For the week of April 24-28th, I wrote post each day in celebration of The National Afterschool Assoication's Afterschool Professional Appreciation Week. Here are three of the folks I featured, all in one place!
Stumbling into Youth Work
Meet Nick Ospa!
He currently works at Youth United for Change and we met again recently when I had the chance to interview him for a project I am working on about Career Ladders and workforce issues in OST. He's been doing this work for a decade! Read on about what called Nick to this work:
"I kind of stumbled into it. I got my undergraduate degree in Latin American Studies and I wasn't sure what I was going to do with it but I wanted to stay engaged in work related to the humanities, culture, history, or politics. I ended up at a museum Education Department teaching students about social movements and social change. I realized there are ways to impact the development of people and youth beyond becoming a classroom teacher. I really enjoyed building my own niche to engage students on subjects that I was very passionate about and also felt are extremely valuable but often overlooked in traditional education spaces. It was there I developed the passion for and saw the value in youth development."
Something fun to learn about Nick is that he is a big fan of 90's hip-hop and R&B!
What's it like to meet Ms. Maya Angelou?
Well, our next after school professional can tell you all about it!
Meet Chiwishi Joy Abney, of Five Loaves & Two Fish Unlimited-HERO Inc. Aka HERO. She's veteran in the field having worked in youth development for 15 year. When I asked her about what called her to this work, she said in this order:
1. God. It is my life's work. I was born for it.
2. The extremely horrendous condition of poverty, education , spiritual center and family structure in Philadelphia and the nation.
3. The young people I am assigned to.
4. The constant reminders that WE have the power to BE the change as change agents in the world!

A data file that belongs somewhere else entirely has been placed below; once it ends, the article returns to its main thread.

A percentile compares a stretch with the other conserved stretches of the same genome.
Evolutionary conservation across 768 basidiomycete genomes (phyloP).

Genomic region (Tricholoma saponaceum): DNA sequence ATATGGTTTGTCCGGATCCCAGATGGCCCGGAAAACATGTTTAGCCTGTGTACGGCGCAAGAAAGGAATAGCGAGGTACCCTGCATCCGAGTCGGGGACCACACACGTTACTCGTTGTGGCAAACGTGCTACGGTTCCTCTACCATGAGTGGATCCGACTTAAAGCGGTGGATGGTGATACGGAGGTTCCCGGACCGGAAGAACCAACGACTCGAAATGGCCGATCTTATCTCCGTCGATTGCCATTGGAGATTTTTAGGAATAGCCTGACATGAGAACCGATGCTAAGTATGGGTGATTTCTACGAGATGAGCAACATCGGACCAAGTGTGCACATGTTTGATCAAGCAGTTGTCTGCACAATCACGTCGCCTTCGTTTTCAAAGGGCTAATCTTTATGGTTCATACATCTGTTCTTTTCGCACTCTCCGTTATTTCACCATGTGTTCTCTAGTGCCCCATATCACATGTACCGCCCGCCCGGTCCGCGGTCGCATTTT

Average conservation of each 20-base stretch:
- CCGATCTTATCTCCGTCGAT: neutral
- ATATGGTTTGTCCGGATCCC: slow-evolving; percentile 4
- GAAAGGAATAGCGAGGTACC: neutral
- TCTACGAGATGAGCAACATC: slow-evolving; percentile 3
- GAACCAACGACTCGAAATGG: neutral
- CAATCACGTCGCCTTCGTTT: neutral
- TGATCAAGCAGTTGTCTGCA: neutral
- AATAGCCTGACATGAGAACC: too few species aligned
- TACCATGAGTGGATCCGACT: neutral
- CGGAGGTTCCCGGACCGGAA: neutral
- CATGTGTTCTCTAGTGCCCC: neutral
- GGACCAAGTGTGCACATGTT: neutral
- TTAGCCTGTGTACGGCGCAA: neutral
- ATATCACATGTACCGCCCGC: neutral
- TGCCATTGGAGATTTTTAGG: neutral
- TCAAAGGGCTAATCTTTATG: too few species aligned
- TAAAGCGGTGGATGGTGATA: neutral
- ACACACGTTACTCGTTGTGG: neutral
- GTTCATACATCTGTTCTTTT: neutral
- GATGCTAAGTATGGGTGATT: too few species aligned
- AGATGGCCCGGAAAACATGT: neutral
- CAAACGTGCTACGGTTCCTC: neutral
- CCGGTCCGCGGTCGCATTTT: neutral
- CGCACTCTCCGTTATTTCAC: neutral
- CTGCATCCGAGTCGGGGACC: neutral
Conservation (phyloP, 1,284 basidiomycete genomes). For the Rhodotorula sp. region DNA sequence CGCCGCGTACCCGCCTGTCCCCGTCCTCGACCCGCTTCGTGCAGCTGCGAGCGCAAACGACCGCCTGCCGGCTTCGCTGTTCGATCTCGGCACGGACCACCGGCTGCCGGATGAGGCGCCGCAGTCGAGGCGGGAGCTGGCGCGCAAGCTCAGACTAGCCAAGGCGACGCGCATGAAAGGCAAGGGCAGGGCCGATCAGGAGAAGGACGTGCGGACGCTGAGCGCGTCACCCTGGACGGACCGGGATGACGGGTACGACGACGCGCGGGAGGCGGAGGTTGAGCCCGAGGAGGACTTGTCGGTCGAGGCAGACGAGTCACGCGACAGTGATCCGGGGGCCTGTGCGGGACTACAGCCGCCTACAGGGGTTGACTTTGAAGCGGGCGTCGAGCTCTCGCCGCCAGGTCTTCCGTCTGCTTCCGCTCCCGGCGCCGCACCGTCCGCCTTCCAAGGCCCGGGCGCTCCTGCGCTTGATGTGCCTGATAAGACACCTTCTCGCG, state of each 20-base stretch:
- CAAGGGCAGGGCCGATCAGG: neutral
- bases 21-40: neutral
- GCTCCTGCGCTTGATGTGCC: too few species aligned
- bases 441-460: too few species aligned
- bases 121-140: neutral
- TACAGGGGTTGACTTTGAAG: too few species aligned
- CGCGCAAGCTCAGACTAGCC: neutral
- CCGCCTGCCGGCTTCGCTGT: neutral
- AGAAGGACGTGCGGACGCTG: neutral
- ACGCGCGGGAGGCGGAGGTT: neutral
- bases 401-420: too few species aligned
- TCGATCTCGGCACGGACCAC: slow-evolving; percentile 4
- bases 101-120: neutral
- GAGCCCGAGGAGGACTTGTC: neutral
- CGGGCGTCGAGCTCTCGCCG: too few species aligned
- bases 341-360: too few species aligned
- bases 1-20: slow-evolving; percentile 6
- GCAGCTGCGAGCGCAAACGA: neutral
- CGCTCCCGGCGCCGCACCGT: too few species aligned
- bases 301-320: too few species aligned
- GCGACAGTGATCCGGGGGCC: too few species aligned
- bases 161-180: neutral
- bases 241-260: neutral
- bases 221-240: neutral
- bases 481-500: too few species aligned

One fun fact about you may not know about
her is that she met Maya Angelou as a student at Pitt in 1993. The Africana Studies Department, invited her to speak and a few extremely blessed students got a chance to meet her at the VIP reception. She waited in line, on pins and needles; as Ms. Angelou was her Icon, favorite poet and "Auntie" in her head since she fell in love with books at 12. Ms. Angelou looked at my features and then into my eyes and told me, "your people are from Kenya." She and her friends took pictures with Ms. Angelou afterward. That moment with Maya Angelou, expressing her region of origin, changed her trajectory. She was never the same after that.
Meet the Best of the Best!
Today, I'm delighted to celebrate Youth Development Professional, Mike O'Bryan of The Village of Arts & Humanities. I had the opportunity to meet Mike about a year ago when we both served on a panel discussion. I had heard a lot about him and was excited for the opportunity to finally meet him. Everything you hear about Mike is true. He is smart beyond measure, caring, compassionate, thoughtful, strategic, and curious. He's got a great sense of humor and able to laugh easily. Mike's at The Village of Arts & Humanities as their Program Manager of Youth Arts Education. You'll also find him all over the City schooling people about Trauma Informed Practices.
Mike said this about his call to youth work: "My call to youth work stems from my desire to share the joyful, healing, and growth centered experience of the arts with as many young people on the planet as possible. I also found that it was an effective way to bring disparate communities and ages together as well, equipping them with new methods and modes of connection, reflection and inquiry."
One fun fact about you someone you work with (participant, peer, etc.?) may not know about Mike: His favorite movie as a kid was "Drop Dead Fred".